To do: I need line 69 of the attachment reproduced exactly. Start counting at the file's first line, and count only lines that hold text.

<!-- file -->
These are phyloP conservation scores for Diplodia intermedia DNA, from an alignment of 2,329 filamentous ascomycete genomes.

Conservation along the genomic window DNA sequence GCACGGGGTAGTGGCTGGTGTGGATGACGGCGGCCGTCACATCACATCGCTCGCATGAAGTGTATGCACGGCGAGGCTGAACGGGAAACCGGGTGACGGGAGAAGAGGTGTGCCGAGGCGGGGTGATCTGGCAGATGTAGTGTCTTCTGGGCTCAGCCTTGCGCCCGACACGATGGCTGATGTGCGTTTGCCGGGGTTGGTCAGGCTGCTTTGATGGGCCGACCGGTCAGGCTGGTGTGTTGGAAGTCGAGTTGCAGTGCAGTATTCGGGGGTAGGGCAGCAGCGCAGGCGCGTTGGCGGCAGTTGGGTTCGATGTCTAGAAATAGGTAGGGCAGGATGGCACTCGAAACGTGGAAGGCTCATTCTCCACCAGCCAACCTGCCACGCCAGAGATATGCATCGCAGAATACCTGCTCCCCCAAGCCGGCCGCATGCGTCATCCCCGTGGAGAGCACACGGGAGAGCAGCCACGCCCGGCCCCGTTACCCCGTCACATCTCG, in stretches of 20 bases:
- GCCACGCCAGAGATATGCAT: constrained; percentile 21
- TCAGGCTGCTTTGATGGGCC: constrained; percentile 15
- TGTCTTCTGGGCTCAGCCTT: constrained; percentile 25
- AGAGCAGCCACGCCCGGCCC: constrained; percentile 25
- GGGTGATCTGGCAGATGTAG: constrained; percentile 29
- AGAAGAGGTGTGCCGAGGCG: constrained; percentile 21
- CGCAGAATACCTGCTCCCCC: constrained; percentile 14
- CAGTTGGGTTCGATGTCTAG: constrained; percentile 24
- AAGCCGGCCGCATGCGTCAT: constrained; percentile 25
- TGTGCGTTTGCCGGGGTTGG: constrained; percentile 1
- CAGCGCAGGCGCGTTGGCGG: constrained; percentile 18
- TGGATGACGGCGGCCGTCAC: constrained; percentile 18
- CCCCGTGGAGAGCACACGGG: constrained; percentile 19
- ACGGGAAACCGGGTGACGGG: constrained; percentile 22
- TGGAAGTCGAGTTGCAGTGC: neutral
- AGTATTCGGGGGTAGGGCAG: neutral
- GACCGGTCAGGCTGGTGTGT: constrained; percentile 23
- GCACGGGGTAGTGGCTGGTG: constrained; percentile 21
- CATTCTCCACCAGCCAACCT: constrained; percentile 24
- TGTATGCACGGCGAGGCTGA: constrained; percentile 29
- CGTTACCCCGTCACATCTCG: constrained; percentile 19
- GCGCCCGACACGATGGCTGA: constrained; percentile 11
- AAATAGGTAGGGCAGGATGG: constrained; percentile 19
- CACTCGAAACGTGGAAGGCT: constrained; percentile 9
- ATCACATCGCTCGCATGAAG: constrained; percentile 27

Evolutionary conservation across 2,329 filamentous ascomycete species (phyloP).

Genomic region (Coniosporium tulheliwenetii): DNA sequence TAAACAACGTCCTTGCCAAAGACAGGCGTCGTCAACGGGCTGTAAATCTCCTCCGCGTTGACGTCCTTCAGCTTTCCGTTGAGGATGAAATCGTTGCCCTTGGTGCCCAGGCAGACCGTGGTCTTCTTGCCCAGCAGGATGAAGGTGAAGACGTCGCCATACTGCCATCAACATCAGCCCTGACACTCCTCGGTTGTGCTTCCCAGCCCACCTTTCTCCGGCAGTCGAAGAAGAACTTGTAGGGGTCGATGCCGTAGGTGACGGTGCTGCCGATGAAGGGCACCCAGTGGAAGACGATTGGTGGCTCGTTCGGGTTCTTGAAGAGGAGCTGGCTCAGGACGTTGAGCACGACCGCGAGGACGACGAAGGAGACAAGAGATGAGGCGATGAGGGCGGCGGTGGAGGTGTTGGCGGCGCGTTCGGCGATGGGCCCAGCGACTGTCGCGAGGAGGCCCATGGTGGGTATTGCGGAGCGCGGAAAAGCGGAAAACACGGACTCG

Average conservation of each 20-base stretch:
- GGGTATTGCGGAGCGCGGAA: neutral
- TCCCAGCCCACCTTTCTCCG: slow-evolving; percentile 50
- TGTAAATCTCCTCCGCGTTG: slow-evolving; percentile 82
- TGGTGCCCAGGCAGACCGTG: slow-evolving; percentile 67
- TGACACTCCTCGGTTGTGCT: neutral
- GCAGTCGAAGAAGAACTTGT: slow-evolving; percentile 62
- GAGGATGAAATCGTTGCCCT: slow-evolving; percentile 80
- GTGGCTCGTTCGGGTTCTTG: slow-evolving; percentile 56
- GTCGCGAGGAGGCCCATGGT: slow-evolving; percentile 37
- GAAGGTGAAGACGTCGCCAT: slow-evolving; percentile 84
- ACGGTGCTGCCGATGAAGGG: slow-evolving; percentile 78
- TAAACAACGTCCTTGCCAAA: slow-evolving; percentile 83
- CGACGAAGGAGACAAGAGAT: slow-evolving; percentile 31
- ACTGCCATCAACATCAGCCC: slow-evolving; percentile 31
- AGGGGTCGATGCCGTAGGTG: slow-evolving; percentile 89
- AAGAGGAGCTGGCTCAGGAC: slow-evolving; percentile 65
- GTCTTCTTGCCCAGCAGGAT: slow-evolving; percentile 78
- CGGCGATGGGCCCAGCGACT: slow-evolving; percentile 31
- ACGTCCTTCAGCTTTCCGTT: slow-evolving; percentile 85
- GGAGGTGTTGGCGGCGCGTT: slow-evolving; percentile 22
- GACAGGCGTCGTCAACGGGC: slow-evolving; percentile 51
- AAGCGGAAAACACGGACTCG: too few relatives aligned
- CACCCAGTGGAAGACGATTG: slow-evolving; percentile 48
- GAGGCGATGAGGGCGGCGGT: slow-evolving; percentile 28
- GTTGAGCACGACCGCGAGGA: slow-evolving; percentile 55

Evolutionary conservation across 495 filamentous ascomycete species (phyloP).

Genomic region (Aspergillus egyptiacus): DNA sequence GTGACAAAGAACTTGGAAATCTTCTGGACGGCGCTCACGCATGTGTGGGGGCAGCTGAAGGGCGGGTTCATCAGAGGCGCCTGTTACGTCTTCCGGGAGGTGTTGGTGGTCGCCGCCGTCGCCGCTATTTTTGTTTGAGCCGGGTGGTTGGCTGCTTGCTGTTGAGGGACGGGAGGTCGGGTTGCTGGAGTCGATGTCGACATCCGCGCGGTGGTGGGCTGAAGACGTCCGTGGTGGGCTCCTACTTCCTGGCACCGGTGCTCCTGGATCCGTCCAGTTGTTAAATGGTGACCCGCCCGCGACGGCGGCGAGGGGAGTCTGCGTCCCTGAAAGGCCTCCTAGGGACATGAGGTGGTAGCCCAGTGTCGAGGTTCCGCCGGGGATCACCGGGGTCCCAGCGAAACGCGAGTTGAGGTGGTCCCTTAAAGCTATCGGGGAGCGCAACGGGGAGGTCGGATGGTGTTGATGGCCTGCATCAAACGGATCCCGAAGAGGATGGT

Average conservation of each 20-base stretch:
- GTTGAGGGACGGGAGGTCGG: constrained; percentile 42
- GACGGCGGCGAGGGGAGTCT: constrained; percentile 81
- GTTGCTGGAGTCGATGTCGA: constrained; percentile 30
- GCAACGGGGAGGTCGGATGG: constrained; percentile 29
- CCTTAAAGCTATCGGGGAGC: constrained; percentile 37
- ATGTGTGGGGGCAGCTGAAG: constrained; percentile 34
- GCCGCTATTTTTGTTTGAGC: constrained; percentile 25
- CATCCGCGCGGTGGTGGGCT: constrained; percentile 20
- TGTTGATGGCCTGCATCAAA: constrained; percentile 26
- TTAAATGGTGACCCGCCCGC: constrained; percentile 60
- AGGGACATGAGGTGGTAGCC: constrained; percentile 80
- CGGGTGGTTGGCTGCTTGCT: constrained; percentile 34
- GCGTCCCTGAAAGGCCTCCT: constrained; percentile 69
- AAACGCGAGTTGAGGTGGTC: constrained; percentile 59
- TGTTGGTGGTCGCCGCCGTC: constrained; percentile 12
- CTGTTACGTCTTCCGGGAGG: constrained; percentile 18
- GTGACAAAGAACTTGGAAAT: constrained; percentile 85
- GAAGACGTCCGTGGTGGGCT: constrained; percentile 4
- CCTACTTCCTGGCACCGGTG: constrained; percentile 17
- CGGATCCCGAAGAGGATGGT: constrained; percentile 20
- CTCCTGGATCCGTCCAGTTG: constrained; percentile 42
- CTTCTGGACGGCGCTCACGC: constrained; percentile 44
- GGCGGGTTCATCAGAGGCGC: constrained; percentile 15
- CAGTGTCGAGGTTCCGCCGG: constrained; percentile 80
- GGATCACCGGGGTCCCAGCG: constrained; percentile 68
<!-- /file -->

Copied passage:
- AGGGACATGAGGTGGTAGCC: constrained; percentile 80